Finally, to activate DLSw on a LAN interface (Ethernet or Token Ring), we must enable bridging (on the 2212 we do this by enabling ASRT). We give the bridge group a number, which we will use later. Note that if we only wanted to provide DLSw to serial attached devices, such as a 3174, we would not need to activate bridging.
Warning When you turn on bridging, the IOS sometimes makes the assumption that you don't want routing and turns it off (with a no ip routing statement), you need to turn it back on (ip routing).
If you want to restrict traffic to SNA and not send Netbios packets, there are various ways to do this. One way is to filter by SAP. First create an access list:
access-list 200 permit 0x0000 0x0d0d
Then reference the list from the dlsw remote-peer statement:
dlsw remote-peer 0 tcp 10.1.0.29 lsap-output-list 200
ip address 10.20.255.1 255.255.255.255
These statements enable a loopback interface and assign an IP address for use as the DLSw local peer - note the mask of 255.255.255.255
The 2nd most popular google search for this page is 'mroute-cache'.
The 'ip mroute-cache' command enables fast switching of multicast packets on the interface. The 'no ip mroute-cache' command turns it off and all multicast packets on the interface are process switched. One reason to turn off fast swtiching of multicast (or unicast packets for that matter) is to log debug messages.
ip address 10.20.0.30 255.255.255.0
ip helper-address 10.1.0.5
no ip mroute-cache
These statements define the Ethernet interface. The 'no ip mroute-cache' was added by IOS. The bridge-group statement defines the bridge group that this interface belongs to. This should match the group defined above for DLSw. If you are not using DLSw on the Ethernet interface, you will not need this.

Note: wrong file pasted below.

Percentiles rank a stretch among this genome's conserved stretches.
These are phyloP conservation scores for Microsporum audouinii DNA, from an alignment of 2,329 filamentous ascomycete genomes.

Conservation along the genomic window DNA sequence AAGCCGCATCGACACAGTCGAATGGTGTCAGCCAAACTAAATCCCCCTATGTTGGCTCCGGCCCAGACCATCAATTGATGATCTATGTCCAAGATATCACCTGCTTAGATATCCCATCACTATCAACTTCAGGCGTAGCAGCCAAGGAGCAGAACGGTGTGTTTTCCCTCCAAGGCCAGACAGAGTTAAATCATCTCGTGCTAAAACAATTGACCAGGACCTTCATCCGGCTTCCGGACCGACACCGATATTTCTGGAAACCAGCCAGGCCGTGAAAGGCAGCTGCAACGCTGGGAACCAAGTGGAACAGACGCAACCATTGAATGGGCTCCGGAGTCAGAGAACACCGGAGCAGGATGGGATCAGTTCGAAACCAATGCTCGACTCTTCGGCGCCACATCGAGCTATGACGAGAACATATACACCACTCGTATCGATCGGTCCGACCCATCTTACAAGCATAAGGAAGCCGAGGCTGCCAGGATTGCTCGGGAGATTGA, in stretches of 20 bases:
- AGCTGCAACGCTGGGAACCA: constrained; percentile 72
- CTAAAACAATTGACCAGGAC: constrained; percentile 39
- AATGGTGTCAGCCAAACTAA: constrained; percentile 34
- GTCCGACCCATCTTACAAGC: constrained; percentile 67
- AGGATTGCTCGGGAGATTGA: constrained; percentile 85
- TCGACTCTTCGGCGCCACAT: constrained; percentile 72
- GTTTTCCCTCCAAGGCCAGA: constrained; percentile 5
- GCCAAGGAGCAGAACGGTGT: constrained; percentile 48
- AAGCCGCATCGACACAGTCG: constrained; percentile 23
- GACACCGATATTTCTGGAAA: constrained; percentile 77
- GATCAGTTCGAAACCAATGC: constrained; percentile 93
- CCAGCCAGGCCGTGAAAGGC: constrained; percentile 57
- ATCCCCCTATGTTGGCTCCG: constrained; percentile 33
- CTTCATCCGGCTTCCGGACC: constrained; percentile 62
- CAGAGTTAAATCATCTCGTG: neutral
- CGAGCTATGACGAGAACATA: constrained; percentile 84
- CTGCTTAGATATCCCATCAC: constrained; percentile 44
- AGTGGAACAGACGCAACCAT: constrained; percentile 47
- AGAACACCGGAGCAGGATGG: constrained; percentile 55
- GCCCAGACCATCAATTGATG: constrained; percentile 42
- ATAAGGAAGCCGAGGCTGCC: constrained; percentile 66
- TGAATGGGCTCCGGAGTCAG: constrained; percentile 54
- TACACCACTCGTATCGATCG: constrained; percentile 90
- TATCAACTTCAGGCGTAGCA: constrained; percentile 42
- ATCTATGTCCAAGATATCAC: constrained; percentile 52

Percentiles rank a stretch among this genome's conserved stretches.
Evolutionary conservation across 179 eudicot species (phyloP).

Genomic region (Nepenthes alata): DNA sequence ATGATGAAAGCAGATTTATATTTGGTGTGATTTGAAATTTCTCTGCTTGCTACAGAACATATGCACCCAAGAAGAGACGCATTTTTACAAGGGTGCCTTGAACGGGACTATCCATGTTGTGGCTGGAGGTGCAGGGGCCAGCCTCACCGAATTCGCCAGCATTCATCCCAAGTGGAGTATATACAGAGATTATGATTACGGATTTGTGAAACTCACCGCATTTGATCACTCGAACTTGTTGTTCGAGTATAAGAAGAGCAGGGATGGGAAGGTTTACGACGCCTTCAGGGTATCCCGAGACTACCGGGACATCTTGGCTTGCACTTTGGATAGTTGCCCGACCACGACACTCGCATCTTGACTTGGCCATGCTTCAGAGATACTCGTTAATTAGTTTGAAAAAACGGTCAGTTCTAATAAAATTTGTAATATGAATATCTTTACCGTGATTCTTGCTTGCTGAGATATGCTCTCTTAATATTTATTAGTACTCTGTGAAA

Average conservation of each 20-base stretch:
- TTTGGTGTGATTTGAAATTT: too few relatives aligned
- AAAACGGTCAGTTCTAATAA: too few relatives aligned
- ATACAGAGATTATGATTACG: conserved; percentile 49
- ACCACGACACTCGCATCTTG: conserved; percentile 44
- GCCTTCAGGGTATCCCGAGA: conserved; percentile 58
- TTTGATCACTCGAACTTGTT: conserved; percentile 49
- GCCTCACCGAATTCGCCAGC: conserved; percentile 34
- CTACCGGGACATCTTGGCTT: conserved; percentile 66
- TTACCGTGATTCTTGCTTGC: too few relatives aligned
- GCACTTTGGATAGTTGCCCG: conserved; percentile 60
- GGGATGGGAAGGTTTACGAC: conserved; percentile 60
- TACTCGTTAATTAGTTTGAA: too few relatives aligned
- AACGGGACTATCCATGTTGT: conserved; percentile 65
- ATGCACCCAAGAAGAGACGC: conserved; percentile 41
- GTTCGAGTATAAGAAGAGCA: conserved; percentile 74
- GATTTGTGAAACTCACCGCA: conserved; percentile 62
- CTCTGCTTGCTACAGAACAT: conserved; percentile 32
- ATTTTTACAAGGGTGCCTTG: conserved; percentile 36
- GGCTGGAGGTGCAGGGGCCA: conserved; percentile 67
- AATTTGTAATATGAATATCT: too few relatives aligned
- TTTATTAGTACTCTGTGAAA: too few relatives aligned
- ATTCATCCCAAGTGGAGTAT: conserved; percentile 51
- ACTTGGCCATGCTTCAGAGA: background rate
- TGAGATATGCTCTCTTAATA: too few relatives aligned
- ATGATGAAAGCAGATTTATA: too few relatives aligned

The ip helper-address statement defines the address of a server where broadcast packets are to be forwarded. The global forward-protocol statement is used to define what packets are forwarded. In our case we want to forward bootp packets to the backup dhcp server running on the mainframe at the central site.
Note:the default is to forward a number of UDP packets, including netbios, dns and bootp. To only forward bootp packets, we have to specify the port numbers we don't want forwarded by using 'no forward-protocol statements'. See the full configuration for details.
ip address 10.240.11.2 255.255.255.0
ip tcp header-compression
no ip mroute-cache
These statements define the serial interface that connects to the central 2212 router. Note that this router has a two port serial module with serial interfaces serial0/0 and serial0/1.
The MTU statement is required to make the MTU (Maximum Transmission Unit) match that of the 2212. The Cisco default is 1500, while the 2212 defaults to 2048. (Note: When I displayed the PPP MTU in use from the 2212 it was 1500 - go figure).
By default, Cisco routers use the HDLC protocol, with some Cisco specific protocol changes. To talk to a non Cisco router, such as a 2212, we must use PPP and not HDLC. The encapsulation statement changes the protocol to PPP.
To improve performance, we have requested that the TCP header be compressed. On slow connections, we could also use packet compression (compress stac).
no ip address
no ip mroute-cache
sdlc role primary
sdlc vmac 4000.3174.2000
sdlc address C1
sdlc sdlc-largest-frame C1 521
sdlc xid c1 05d20010